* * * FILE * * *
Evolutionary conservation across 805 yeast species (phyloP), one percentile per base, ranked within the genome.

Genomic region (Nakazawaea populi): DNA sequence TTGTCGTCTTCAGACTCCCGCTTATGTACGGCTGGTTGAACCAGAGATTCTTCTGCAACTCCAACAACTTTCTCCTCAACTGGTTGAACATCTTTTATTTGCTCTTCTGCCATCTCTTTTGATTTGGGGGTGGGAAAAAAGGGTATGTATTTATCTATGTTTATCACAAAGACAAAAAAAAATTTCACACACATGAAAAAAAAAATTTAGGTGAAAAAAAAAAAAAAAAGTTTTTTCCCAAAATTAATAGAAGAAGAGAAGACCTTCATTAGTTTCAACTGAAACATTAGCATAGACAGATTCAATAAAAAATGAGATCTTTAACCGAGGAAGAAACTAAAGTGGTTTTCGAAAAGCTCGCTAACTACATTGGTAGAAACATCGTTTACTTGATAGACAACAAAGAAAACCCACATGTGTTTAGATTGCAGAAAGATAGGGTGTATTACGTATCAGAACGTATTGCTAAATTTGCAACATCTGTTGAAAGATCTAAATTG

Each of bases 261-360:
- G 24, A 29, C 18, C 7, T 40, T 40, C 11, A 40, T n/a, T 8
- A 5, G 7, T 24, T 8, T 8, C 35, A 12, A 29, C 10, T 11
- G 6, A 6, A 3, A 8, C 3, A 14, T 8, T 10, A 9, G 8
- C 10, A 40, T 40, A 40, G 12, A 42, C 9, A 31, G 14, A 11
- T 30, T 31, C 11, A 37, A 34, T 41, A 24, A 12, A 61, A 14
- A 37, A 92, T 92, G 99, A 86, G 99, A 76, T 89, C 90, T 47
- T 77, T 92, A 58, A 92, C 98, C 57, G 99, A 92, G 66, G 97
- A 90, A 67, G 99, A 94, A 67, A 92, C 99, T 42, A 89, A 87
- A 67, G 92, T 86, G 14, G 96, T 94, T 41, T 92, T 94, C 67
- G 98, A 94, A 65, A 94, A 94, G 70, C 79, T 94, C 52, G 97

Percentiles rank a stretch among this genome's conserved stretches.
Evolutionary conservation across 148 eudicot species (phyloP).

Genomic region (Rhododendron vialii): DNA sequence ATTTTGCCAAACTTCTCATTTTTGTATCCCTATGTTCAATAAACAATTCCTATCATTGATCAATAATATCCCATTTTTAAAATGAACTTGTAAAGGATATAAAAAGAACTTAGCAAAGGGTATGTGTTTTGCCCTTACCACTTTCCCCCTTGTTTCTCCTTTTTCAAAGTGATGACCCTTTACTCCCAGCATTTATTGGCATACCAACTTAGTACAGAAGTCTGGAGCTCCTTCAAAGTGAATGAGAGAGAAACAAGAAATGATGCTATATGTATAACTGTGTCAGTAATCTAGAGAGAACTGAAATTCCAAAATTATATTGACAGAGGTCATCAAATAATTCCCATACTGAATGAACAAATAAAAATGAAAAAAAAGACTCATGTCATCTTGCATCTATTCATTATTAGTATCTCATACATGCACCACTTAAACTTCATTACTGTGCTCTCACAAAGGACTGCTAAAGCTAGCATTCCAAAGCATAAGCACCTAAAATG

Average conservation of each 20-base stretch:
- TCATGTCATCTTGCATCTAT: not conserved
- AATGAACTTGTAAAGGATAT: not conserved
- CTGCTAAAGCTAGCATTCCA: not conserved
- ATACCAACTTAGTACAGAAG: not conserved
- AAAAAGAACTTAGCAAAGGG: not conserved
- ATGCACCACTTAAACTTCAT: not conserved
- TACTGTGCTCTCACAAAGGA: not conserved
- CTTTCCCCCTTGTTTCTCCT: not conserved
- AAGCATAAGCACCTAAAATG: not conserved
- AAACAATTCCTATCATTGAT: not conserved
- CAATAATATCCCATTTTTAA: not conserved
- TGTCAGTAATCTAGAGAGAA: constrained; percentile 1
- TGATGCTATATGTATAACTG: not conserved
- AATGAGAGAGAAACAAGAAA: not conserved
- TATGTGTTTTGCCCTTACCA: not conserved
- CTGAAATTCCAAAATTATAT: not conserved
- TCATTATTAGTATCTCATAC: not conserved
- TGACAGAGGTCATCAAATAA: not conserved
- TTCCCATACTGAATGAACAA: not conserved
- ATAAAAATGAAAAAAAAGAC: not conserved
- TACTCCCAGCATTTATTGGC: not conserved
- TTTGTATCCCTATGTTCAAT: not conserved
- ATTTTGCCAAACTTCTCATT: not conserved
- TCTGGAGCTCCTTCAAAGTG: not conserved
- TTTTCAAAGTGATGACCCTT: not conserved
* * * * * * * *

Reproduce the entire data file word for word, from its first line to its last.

Evolutionary conservation across 805 yeast species (phyloP), one percentile per base, ranked within the genome.

Genomic region (Nakazawaea populi): DNA sequence TTGTCGTCTTCAGACTCCCGCTTATGTACGGCTGGTTGAACCAGAGATTCTTCTGCAACTCCAACAACTTTCTCCTCAACTGGTTGAACATCTTTTATTTGCTCTTCTGCCATCTCTTTTGATTTGGGGGTGGGAAAAAAGGGTATGTATTTATCTATGTTTATCACAAAGACAAAAAAAAATTTCACACACATGAAAAAAAAAATTTAGGTGAAAAAAAAAAAAAAAAGTTTTTTCCCAAAATTAATAGAAGAAGAGAAGACCTTCATTAGTTTCAACTGAAACATTAGCATAGACAGATTCAATAAAAAATGAGATCTTTAACCGAGGAAGAAACTAAAGTGGTTTTCGAAAAGCTCGCTAACTACATTGGTAGAAACATCGTTTACTTGATAGACAACAAAGAAAACCCACATGTGTTTAGATTGCAGAAAGATAGGGTGTATTACGTATCAGAACGTATTGCTAAATTTGCAACATCTGTTGAAAGATCTAAATTG

Each of bases 261-360:
- G 24, A 29, C 18, C 7, T 40, T 40, C 11, A 40, T n/a, T 8
- A 5, G 7, T 24, T 8, T 8, C 35, A 12, A 29, C 10, T 11
- G 6, A 6, A 3, A 8, C 3, A 14, T 8, T 10, A 9, G 8
- C 10, A 40, T 40, A 40, G 12, A 42, C 9, A 31, G 14, A 11
- T 30, T 31, C 11, A 37, A 34, T 41, A 24, A 12, A 61, A 14
- A 37, A 92, T 92, G 99, A 86, G 99, A 76, T 89, C 90, T 47
- T 77, T 92, A 58, A 92, C 98, C 57, G 99, A 92, G 66, G 97
- A 90, A 67, G 99, A 94, A 67, A 92, C 99, T 42, A 89, A 87
- A 67, G 92, T 86, G 14, G 96, T 94, T 41, T 92, T 94, C 67
- G 98, A 94, A 65, A 94, A 94, G 70, C 79, T 94, C 52, G 97

Percentiles rank a stretch among this genome's conserved stretches.
Evolutionary conservation across 148 eudicot species (phyloP).

Genomic region (Rhododendron vialii): DNA sequence ATTTTGCCAAACTTCTCATTTTTGTATCCCTATGTTCAATAAACAATTCCTATCATTGATCAATAATATCCCATTTTTAAAATGAACTTGTAAAGGATATAAAAAGAACTTAGCAAAGGGTATGTGTTTTGCCCTTACCACTTTCCCCCTTGTTTCTCCTTTTTCAAAGTGATGACCCTTTACTCCCAGCATTTATTGGCATACCAACTTAGTACAGAAGTCTGGAGCTCCTTCAAAGTGAATGAGAGAGAAACAAGAAATGATGCTATATGTATAACTGTGTCAGTAATCTAGAGAGAACTGAAATTCCAAAATTATATTGACAGAGGTCATCAAATAATTCCCATACTGAATGAACAAATAAAAATGAAAAAAAAGACTCATGTCATCTTGCATCTATTCATTATTAGTATCTCATACATGCACCACTTAAACTTCATTACTGTGCTCTCACAAAGGACTGCTAAAGCTAGCATTCCAAAGCATAAGCACCTAAAATG

Average conservation of each 20-base stretch:
- TCATGTCATCTTGCATCTAT: not conserved
- AATGAACTTGTAAAGGATAT: not conserved
- CTGCTAAAGCTAGCATTCCA: not conserved
- ATACCAACTTAGTACAGAAG: not conserved
- AAAAAGAACTTAGCAAAGGG: not conserved
- ATGCACCACTTAAACTTCAT: not conserved
- TACTGTGCTCTCACAAAGGA: not conserved
- CTTTCCCCCTTGTTTCTCCT: not conserved
- AAGCATAAGCACCTAAAATG: not conserved
- AAACAATTCCTATCATTGAT: not conserved
- CAATAATATCCCATTTTTAA: not conserved
- TGTCAGTAATCTAGAGAGAA: constrained; percentile 1
- TGATGCTATATGTATAACTG: not conserved
- AATGAGAGAGAAACAAGAAA: not conserved
- TATGTGTTTTGCCCTTACCA: not conserved
- CTGAAATTCCAAAATTATAT: not conserved
- TCATTATTAGTATCTCATAC: not conserved
- TGACAGAGGTCATCAAATAA: not conserved
- TTCCCATACTGAATGAACAA: not conserved
- ATAAAAATGAAAAAAAAGAC: not conserved
- TACTCCCAGCATTTATTGGC: not conserved
- TTTGTATCCCTATGTTCAAT: not conserved
- ATTTTGCCAAACTTCTCATT: not conserved
- TCTGGAGCTCCTTCAAAGTG: not conserved
- TTTTCAAAGTGATGACCCTT: not conserved